The LAT has the best detail on the shooting: Uyesuji is a "chunky figure" who wore a blue-and-white Hawaiian shirt. A high-school classmate says he was "quiet and not part of the in-crowd." Uyesuji's father tells the LAT, "I'm going to bring him another gun so he can shoot himself," and recalls that his son received anger-management counseling after kicking an elevator door several years ago. The LAT notes that Hawaii has strict gun laws, requiring a safety course, waiting period, and background check to get a permit. All the papers note that there were only 17 murders last year in Honolulu, a city of 800,000 people. The Post puts this in perspective: In Washington, D.C., there were 260 homicides among 543,000 residents. The NYT notes that Uyesuji's workplace shooting is one of the 10 deadliest in the nation's history. (To read Chatterbox's take on quiet, reclusive neighbors who snap, click here.)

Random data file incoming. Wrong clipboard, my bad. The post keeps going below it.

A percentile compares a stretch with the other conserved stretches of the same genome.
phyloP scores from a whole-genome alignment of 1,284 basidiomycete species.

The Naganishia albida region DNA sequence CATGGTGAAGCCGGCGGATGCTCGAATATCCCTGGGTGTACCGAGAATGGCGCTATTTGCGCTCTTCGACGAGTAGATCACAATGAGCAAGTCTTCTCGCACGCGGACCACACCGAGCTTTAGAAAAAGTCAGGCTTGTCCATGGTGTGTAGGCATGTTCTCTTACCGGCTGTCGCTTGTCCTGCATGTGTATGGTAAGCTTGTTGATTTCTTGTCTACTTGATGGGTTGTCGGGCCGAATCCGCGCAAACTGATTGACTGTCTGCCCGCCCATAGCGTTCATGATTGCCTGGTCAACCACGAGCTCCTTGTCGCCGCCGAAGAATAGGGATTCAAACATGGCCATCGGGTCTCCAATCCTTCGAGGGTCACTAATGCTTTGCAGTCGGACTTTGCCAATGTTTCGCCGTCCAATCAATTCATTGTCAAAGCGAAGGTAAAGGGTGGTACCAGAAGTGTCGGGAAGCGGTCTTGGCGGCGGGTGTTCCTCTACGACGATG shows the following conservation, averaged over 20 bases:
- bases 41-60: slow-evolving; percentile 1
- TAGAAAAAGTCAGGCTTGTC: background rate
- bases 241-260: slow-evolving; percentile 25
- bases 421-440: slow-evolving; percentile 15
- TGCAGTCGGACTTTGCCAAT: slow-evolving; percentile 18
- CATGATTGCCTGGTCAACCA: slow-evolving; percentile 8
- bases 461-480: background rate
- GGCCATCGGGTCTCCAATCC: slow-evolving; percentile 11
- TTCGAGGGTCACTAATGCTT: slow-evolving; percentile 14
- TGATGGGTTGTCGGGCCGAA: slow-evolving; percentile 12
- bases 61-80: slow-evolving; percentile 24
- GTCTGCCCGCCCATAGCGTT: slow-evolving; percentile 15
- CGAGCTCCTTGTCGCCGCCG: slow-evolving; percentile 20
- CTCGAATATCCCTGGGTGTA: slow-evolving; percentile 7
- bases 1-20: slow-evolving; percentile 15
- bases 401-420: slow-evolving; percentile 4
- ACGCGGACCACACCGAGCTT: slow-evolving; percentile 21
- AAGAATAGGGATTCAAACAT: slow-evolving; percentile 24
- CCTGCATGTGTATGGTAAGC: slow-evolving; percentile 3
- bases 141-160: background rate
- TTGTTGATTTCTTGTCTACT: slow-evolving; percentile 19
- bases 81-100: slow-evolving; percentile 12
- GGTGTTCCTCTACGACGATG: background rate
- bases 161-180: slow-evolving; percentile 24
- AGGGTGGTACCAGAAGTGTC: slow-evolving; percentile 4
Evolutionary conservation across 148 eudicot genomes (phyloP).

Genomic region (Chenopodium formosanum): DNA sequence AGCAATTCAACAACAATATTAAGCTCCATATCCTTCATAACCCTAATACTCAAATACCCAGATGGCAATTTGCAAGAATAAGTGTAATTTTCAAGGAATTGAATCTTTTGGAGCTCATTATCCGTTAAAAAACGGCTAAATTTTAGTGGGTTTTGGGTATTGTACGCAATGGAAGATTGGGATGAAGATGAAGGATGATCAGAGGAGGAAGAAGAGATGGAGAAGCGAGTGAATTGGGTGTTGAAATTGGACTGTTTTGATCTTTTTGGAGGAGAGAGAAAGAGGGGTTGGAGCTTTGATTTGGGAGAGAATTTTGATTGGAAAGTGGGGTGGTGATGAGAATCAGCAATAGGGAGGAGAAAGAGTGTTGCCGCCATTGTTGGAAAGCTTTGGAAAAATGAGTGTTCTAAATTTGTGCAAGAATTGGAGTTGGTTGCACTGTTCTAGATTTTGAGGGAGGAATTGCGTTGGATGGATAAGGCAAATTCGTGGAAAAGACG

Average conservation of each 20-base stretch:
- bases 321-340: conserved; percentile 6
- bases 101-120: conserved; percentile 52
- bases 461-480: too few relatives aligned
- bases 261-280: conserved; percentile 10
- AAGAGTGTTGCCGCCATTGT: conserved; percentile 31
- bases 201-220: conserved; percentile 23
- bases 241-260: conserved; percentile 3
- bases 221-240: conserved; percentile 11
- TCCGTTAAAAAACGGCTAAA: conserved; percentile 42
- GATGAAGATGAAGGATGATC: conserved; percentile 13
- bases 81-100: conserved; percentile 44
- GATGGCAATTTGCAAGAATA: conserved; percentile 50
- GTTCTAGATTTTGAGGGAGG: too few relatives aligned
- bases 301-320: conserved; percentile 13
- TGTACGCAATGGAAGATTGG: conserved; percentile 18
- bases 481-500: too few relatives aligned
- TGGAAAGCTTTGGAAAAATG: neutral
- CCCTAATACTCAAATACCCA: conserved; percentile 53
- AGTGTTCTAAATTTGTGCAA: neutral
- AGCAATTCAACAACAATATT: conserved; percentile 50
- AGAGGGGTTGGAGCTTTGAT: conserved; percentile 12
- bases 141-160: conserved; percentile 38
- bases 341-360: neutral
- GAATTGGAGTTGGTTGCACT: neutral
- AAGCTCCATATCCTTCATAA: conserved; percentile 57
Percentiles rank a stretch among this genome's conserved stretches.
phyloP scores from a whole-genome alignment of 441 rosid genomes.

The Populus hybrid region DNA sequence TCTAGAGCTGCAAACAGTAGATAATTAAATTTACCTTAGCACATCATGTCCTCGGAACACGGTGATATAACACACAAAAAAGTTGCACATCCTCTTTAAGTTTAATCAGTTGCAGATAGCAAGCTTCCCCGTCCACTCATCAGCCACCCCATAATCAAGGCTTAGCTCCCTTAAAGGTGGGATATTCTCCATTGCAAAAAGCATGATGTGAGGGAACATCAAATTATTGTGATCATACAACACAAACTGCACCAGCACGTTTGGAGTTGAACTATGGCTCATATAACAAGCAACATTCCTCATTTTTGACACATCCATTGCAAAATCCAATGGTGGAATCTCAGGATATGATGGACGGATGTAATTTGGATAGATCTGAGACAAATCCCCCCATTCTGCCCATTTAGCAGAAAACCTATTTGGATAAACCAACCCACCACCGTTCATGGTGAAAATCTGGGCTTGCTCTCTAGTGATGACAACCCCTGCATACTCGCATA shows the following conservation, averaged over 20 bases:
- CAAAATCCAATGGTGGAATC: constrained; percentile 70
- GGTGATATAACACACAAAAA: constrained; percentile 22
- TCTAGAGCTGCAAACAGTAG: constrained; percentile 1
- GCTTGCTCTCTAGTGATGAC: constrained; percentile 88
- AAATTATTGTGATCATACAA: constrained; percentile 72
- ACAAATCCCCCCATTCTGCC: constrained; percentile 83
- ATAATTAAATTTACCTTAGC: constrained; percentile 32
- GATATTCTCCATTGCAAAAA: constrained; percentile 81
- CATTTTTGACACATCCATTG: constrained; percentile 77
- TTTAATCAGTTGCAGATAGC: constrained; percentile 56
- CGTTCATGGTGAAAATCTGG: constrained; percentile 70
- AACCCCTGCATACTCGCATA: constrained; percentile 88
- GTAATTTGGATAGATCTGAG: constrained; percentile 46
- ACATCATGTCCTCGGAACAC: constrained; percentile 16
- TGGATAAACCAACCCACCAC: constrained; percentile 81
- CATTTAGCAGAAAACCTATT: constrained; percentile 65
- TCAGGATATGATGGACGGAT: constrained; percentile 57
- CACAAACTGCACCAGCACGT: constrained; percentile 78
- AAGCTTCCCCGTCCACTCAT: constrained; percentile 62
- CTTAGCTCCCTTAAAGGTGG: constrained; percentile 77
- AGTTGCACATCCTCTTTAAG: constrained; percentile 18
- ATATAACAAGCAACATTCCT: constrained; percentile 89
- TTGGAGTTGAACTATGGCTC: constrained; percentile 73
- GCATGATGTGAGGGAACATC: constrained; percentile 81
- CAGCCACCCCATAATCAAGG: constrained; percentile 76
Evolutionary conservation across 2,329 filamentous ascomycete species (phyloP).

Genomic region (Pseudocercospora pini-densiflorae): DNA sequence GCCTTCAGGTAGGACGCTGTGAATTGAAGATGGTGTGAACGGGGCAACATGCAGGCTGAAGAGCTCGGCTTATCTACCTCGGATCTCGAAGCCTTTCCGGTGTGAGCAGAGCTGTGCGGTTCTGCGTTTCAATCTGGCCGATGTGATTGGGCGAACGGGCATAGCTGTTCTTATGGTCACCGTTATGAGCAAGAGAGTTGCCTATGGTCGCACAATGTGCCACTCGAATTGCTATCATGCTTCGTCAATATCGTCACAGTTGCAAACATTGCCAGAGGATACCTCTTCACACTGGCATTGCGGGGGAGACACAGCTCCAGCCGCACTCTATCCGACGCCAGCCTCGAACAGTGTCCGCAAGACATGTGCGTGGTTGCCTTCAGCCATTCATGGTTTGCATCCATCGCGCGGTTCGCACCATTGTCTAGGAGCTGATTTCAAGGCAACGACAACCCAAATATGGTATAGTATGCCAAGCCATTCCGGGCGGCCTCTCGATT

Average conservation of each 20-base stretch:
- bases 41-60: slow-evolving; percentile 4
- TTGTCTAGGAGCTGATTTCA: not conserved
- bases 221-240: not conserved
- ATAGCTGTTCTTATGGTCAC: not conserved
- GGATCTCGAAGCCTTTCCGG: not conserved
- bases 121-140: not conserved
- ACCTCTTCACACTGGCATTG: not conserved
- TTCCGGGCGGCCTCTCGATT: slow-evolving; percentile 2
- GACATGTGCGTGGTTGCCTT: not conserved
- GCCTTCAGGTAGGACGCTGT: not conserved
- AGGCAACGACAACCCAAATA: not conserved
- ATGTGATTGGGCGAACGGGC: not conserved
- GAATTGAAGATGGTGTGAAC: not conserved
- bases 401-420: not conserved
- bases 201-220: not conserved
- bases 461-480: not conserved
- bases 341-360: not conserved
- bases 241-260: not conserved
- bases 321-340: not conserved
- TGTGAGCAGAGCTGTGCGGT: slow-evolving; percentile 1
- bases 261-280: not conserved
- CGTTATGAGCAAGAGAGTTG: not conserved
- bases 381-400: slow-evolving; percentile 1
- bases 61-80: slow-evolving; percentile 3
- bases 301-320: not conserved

The Post fronts a new radar analysis of EgyptAir Flight 990's last moments. The plane fell 4 miles a minute for about 40 seconds and then turned to the right before hitting the water, suggesting that the plane began to break up in the air. The straight initial drop also indicates that the problem was likely not with the engines' thrust reversers, which would have caused the plane to spin had they fired accidentally. The National Transportation Safety Board also reported that one of the thrust reversers had been deactivated on the EgyptAir jet, a normal procedure that made their uncontrolled ignition less likely. The Wall Street Journal says that, in its final report on a 1997 Korean Airlines crash in Guam (released yesterday), the NTSB lambasted the Federal Aviation Administration for not regulating foreign airlines enough. The NYT fronts a story detailing the improvements in victim consolation and in crash investigation since the TWA Flight 800 disaster. (To read Michael Kinsley on our irrational fear of flying, click here.)